A living specimen of the giant salamander, the world's largest amphibian that can top 100 pounds and reach six feet in length, has been discovered in a Chinese cave.

The individual animal, found in a cave near the city of Chongquin, weighing 104 pounds and at 4.5 feet long, could be as old as 200 years, experts speculate.

If so, it would be one of the oldest invertebrates ever discovered, they say; in captivity, giant salamanders have seldom lived past 50 years of age.

A fisherman near the southwestern Chinese city stumbled on the animal in a cave when he accidentally stepping on something he described as "soft and slimy."

He reported his discovery to local conservationists, who took the creature to a research center for study after determining it was in poor health.

The finding is important because the population of the giant amphibian, once found all over China in streams, caves and forests, have declined catastrophically in the last five decades, researchers say.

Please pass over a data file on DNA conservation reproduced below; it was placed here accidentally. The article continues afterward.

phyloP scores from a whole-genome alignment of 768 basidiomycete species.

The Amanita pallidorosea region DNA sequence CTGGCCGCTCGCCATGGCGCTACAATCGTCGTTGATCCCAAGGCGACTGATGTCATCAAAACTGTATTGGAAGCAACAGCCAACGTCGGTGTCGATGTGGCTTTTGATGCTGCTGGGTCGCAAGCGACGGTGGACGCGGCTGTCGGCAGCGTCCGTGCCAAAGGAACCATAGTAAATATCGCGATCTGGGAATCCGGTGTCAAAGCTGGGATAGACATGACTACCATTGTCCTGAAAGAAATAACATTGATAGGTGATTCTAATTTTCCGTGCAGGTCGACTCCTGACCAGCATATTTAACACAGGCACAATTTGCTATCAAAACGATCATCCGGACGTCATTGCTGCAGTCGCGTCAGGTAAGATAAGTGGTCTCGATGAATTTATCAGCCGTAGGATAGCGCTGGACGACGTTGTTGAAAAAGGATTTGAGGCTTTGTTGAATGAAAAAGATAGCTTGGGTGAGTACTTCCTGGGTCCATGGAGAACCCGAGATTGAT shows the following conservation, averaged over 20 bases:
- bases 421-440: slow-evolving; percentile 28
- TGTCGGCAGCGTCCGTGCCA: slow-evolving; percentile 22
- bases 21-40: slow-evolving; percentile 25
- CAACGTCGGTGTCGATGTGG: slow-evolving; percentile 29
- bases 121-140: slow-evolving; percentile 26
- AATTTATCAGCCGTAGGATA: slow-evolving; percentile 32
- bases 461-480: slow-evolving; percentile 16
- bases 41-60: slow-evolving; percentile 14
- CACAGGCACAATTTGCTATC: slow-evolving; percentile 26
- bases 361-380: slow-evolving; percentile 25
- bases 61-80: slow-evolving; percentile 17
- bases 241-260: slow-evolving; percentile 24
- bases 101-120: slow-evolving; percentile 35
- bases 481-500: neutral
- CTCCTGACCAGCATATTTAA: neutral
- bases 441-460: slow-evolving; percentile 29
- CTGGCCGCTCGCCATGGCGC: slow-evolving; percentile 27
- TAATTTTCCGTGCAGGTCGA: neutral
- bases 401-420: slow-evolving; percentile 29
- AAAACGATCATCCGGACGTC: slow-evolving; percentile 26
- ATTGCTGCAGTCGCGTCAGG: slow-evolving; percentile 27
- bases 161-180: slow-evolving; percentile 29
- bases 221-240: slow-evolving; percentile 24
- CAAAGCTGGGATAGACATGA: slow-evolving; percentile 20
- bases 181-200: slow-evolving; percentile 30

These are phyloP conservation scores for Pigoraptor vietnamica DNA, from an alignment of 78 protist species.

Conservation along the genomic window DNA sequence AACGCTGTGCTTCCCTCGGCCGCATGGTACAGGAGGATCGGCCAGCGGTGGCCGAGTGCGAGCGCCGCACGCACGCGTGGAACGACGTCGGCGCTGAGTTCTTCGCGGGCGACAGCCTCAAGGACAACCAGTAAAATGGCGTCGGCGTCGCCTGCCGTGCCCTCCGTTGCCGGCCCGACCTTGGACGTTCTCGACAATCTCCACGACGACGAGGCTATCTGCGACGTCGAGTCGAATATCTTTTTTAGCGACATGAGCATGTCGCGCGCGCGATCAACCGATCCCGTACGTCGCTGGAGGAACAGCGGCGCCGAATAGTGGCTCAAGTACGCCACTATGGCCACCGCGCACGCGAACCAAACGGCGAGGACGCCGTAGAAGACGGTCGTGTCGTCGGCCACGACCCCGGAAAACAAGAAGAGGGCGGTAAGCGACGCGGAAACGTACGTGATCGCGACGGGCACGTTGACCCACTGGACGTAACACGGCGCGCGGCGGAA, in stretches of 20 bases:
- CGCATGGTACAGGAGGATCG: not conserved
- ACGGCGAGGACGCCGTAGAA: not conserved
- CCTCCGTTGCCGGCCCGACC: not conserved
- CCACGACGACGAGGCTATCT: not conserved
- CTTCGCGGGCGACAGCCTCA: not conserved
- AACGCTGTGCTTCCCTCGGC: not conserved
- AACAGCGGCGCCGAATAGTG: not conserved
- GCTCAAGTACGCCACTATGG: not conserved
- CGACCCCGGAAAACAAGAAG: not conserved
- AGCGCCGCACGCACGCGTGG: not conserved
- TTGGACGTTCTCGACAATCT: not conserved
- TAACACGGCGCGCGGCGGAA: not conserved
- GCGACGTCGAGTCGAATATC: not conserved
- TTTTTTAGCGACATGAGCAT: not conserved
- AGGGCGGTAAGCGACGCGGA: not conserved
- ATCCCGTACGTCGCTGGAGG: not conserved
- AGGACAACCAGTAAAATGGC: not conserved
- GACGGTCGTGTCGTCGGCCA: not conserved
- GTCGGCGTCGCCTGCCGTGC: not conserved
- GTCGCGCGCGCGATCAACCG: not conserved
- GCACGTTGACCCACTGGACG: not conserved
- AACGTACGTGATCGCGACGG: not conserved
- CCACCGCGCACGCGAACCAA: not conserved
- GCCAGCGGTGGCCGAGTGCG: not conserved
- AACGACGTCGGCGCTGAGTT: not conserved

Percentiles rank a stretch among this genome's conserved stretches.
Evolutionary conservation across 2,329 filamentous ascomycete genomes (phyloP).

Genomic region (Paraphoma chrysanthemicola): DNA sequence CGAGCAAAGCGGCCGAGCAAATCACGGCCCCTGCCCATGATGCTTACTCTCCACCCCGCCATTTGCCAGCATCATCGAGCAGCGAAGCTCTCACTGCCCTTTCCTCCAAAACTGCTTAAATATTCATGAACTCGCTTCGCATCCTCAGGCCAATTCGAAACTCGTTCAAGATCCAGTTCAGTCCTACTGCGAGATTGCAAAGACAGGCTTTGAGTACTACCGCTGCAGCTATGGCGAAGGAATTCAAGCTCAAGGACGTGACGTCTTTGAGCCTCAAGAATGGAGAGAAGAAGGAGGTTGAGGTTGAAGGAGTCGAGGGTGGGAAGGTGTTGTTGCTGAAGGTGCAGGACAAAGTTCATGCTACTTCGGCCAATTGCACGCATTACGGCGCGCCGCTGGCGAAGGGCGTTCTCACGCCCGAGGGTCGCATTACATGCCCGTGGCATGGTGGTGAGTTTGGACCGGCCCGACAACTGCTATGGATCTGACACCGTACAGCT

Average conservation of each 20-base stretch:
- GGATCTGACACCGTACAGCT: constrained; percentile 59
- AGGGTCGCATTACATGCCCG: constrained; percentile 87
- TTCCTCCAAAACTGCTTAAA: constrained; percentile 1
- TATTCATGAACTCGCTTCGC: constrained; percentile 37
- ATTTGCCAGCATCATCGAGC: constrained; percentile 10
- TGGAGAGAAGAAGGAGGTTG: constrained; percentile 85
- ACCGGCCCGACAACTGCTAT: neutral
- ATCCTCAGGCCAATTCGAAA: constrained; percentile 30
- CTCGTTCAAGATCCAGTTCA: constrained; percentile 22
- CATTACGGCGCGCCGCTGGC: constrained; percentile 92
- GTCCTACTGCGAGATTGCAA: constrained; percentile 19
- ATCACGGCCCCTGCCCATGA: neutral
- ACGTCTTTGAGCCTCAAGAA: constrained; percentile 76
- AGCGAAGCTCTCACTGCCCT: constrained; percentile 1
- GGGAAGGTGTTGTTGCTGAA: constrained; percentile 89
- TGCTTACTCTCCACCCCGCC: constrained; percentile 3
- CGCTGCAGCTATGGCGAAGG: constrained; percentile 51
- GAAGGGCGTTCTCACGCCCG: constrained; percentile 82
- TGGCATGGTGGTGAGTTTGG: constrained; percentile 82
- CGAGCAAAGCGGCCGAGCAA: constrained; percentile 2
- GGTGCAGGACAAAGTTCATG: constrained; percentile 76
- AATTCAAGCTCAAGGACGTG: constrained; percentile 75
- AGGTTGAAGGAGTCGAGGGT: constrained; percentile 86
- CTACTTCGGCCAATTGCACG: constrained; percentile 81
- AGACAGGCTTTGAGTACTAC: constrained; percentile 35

Hunting and habitat loss has led to the species hanging on the brink of extinction in the wild, with populations declining by 80 percent, and the International Union for Conservation of Nature has classified the giant salamander as critically endangered.

In China, it is also considered a luxury food item, which has increasingly made it the target of poachers despite official efforts by the Chinese government to protect it.

Because the lineage of the giant salamander, Andrias davidianus, stretches back millions of years, it is sometimes referred to as a "living fossil."

Groups, including the Zoological Society of London, are leading conservation efforts within China in an attempt to save the giant creatures.

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